Colleen Michaels/shutterstock

Colleen Michaels/shutterstock

Philadelphia has become the latest major city to announce its schools will open virtually and that it has formed a public-private partnership to provide low-income K-12 student households with free internet access and devices. 

The two-year, $17.1 million partnership, named PHLConnectED, will cover up to 35,000 low-income households and serve students from traditional public schools, charter schools and private schools. The effort will also provide digital skills training and tech support for families. PHLConnectedED follows on the heels of news announced by the School District of Philadelphia, the eighth-largest in the nation with more than 132,000 students, that it would reverse course and open the new academic year with remote learning. Last month, officials said it would adopt a hybrid model. Its school year starts September 2.

Philanthropy Mobilizes Around Remote Learning

Philadelphia joins the list of large school districts pivoting as 17 out of the 20 largest school districts in the nation have announced decisions to reopen through all-remote learning. It is also the fourth major city to unveil a public-private partnership that has raised millions to bridge the digital divide for low-income students over multiple years, following a $50-million venture between the City of Chicago and local funders revealed last month and a $10 million gift from Twitter co-founder Evan Williams and his wife, Sara, to provide devices, internet access and tech support to students in the San Francisco Unified School District. Inside Philanthropy also reported previously that businesses and funders in Detroit donated $23 million to provide 51,000 public school students with devices and connectivity before the end of the school year.

Most of the funding for PHLConnectED, $11 million, comes from philanthropy. The Comcast NBCUniversal Foundation contributed $7 million, and the Lenfest Foundation, the Neubauer Family Foundation, the Philadelphia School Partnership, and the William Penn Foundation donated $1 million apiece. The City of Philadelphia is giving $2 million from CARES Act funding. The remainder of the cost will be divided among the school district, charter schools, private schools and other sources. Comcast is one of two internet service providers participating in the Chicago venture.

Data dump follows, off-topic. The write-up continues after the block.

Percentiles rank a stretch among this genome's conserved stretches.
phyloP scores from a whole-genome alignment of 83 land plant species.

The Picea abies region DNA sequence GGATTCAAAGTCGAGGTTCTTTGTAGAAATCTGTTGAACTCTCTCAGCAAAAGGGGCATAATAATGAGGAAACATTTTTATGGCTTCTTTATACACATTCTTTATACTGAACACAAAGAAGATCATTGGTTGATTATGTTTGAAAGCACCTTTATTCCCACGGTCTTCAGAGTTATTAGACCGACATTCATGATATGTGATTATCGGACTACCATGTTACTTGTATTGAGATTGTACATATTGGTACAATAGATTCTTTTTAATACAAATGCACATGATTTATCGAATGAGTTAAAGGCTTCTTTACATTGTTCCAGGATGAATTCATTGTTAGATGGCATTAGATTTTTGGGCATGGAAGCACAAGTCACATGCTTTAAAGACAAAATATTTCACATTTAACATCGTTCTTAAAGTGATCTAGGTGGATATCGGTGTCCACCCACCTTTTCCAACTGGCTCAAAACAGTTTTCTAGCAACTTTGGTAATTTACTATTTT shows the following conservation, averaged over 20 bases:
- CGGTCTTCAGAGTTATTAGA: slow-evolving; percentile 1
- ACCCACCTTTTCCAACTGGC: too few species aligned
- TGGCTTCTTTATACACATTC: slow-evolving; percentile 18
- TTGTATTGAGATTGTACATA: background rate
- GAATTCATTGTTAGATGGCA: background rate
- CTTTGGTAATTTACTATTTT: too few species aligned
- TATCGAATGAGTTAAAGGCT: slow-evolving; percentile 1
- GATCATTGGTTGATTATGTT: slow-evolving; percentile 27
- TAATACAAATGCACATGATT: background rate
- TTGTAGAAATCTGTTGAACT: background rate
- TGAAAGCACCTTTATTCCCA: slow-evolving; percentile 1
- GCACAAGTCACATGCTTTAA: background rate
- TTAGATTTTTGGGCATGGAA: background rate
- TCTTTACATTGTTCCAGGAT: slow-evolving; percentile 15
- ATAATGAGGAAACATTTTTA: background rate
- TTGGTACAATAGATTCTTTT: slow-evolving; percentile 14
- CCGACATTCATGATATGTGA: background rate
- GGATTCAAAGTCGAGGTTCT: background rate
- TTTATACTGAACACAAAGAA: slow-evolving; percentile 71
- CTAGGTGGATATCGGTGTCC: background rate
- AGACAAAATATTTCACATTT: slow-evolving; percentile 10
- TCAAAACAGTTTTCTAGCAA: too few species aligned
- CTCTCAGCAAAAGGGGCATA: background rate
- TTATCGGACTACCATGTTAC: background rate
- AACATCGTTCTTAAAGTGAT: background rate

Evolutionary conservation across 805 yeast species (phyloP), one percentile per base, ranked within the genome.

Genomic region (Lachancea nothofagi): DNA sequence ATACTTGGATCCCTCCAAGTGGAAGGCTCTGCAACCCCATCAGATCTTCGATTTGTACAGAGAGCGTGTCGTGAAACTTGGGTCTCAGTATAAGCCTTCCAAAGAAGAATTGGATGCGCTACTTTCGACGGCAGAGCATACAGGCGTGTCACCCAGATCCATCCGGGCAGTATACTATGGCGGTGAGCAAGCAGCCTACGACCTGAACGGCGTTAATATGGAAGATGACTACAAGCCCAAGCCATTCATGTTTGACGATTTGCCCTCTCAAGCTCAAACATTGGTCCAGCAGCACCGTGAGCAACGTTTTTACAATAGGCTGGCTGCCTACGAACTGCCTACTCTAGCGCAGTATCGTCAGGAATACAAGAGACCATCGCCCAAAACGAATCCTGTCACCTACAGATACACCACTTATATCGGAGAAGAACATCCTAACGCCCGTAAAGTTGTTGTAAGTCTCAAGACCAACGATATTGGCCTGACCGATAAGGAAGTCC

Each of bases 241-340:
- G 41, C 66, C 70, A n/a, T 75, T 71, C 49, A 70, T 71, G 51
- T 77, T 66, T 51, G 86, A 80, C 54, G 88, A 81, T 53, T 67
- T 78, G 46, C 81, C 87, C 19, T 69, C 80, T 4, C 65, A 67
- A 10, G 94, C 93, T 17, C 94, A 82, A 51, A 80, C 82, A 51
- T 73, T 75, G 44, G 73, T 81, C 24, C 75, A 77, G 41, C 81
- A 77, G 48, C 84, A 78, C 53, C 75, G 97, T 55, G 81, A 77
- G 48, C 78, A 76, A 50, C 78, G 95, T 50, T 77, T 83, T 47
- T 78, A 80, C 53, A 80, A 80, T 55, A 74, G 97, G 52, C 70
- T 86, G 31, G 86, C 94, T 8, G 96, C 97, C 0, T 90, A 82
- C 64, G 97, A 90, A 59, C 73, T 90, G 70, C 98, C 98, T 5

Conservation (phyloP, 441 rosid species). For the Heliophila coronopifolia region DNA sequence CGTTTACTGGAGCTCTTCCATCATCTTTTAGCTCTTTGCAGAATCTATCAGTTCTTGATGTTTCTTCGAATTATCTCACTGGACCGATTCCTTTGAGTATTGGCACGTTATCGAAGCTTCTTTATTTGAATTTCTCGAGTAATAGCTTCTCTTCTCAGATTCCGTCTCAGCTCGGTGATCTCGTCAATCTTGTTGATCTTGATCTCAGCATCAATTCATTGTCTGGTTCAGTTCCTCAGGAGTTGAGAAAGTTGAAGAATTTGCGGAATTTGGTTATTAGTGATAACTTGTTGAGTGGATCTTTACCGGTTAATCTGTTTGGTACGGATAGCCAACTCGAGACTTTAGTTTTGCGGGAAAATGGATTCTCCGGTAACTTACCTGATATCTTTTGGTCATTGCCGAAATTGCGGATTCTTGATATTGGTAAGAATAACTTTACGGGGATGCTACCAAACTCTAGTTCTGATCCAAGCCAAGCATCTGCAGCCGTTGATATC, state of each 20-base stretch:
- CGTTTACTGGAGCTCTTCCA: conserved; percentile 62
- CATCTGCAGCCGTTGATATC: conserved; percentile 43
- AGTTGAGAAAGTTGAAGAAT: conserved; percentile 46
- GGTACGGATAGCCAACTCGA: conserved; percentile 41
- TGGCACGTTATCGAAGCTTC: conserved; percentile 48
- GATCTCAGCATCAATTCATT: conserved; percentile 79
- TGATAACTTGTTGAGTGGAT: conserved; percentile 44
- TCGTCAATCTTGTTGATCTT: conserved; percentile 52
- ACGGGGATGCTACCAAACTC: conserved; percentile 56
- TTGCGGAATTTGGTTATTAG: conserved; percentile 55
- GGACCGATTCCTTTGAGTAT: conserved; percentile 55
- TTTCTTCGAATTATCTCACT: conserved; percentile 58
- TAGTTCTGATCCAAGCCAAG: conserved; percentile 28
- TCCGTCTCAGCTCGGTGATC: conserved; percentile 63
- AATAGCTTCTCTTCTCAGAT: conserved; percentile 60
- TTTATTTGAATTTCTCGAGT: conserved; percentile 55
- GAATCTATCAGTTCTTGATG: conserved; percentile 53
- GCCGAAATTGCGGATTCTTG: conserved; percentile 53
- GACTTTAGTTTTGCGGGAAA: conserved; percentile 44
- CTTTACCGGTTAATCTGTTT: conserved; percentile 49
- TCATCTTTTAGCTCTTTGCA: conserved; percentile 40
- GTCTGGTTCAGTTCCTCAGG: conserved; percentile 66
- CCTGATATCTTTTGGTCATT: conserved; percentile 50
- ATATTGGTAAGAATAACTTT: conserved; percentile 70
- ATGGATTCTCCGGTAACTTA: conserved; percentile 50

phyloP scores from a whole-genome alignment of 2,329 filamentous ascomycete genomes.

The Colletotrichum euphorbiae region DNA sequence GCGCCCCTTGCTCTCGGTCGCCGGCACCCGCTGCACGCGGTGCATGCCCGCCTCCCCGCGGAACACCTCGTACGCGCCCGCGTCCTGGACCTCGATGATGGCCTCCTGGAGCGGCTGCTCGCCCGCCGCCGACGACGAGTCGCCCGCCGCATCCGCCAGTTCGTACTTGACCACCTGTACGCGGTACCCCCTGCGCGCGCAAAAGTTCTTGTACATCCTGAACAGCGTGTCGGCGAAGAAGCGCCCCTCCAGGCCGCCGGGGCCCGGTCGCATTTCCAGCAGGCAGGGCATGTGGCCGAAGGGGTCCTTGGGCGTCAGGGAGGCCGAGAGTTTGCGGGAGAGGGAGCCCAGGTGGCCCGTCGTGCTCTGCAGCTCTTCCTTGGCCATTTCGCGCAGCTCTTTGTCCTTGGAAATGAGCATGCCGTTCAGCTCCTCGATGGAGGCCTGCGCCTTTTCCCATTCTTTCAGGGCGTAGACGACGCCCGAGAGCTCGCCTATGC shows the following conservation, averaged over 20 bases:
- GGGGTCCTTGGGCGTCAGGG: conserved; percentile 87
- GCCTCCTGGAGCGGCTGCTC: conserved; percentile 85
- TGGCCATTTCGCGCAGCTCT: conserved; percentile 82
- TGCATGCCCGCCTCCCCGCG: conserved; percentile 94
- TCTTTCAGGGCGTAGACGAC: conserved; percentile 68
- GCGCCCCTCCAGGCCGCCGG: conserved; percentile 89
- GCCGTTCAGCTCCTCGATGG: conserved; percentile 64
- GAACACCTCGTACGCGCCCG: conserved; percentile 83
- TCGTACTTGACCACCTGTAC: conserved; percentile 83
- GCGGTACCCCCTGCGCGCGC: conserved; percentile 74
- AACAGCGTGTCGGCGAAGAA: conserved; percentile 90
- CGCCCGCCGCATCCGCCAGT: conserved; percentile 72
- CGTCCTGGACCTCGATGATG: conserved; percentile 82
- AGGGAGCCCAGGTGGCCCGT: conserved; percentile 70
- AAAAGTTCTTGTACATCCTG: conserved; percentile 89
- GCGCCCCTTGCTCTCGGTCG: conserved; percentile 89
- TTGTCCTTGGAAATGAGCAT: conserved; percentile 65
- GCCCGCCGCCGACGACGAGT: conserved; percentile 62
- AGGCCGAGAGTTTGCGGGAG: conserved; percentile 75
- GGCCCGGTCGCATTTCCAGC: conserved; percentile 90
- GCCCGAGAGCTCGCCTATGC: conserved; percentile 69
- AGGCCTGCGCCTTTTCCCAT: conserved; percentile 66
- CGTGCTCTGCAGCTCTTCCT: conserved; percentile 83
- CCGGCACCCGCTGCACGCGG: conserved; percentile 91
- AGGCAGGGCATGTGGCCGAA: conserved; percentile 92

The estimated figure of 35,000 students was based on census tract data, a survey of families the School District of Philadelphia conducted, and the customer lists of the largest internet service providers in the city.

Elliot Weinbaum, program director at the William Penn Foundation (read our coverage of the foundation’s work in early childhood education during the crisis), said PHLConnectED has been in the works since the end of the previous academic year. The program underlines a fast-growing reality: More and more schools are wary of reopening physically with the great deal of uncertainty that accompanies it.

“Schools want to plan for the most effective instruction they can deliver,” Weinbaum says. “And right now, the most certain option seems to be a virtual one.”

Trying to Close a Persistent Digital Divide

There are many inequalities within education, but none more urgent right now than the digital divide. The pandemic has accelerated progress in an area that has lagged for years with much more work still to be done. Schools are being forced to race against the clock to prepare their neediest students for continued online learning. 

Weinbaum is hopeful about the efficacy of public-private partnerships in getting students connected at last.

“One of the things that the crisis did in many spheres is highlight the tremendous inequities that exist, certainly in our educational system. Internet connectivity is one glaring example of this. It’s a place where philanthropy and government can work together and figure out how to address that inequity. I hope there will be other areas that we work together in similarly. Certainly under current conditions, and probably future ones, the internet is as essential to student learning as effective transportation and high-quality textbooks.”

As the pandemic rolls into a fifth month, the starkness of the digital divide grows ever greater. What was already a severe problem before the coronavirus outbreak is now a national emergency within education. Local governments and funders are collecting data and generating creative solutions together in the absence of coordinated federal assistance. 

Weinbaum is careful to point out that two years of free internet access is but a first step.

“Our efforts locally and Chicago’s efforts similarly will meet this need for the next couple of years. And together, we’re going to have to continue to work on figuring out a long-term solution to this issue. We’re just at the start of it. But we need a permanent solution.”

If funders can rally around one area, it would be this one. Localities have done all the legwork of contacting families and looking at data. What they need is money and influence in the hopes of elevating the digital divide as a national priority.

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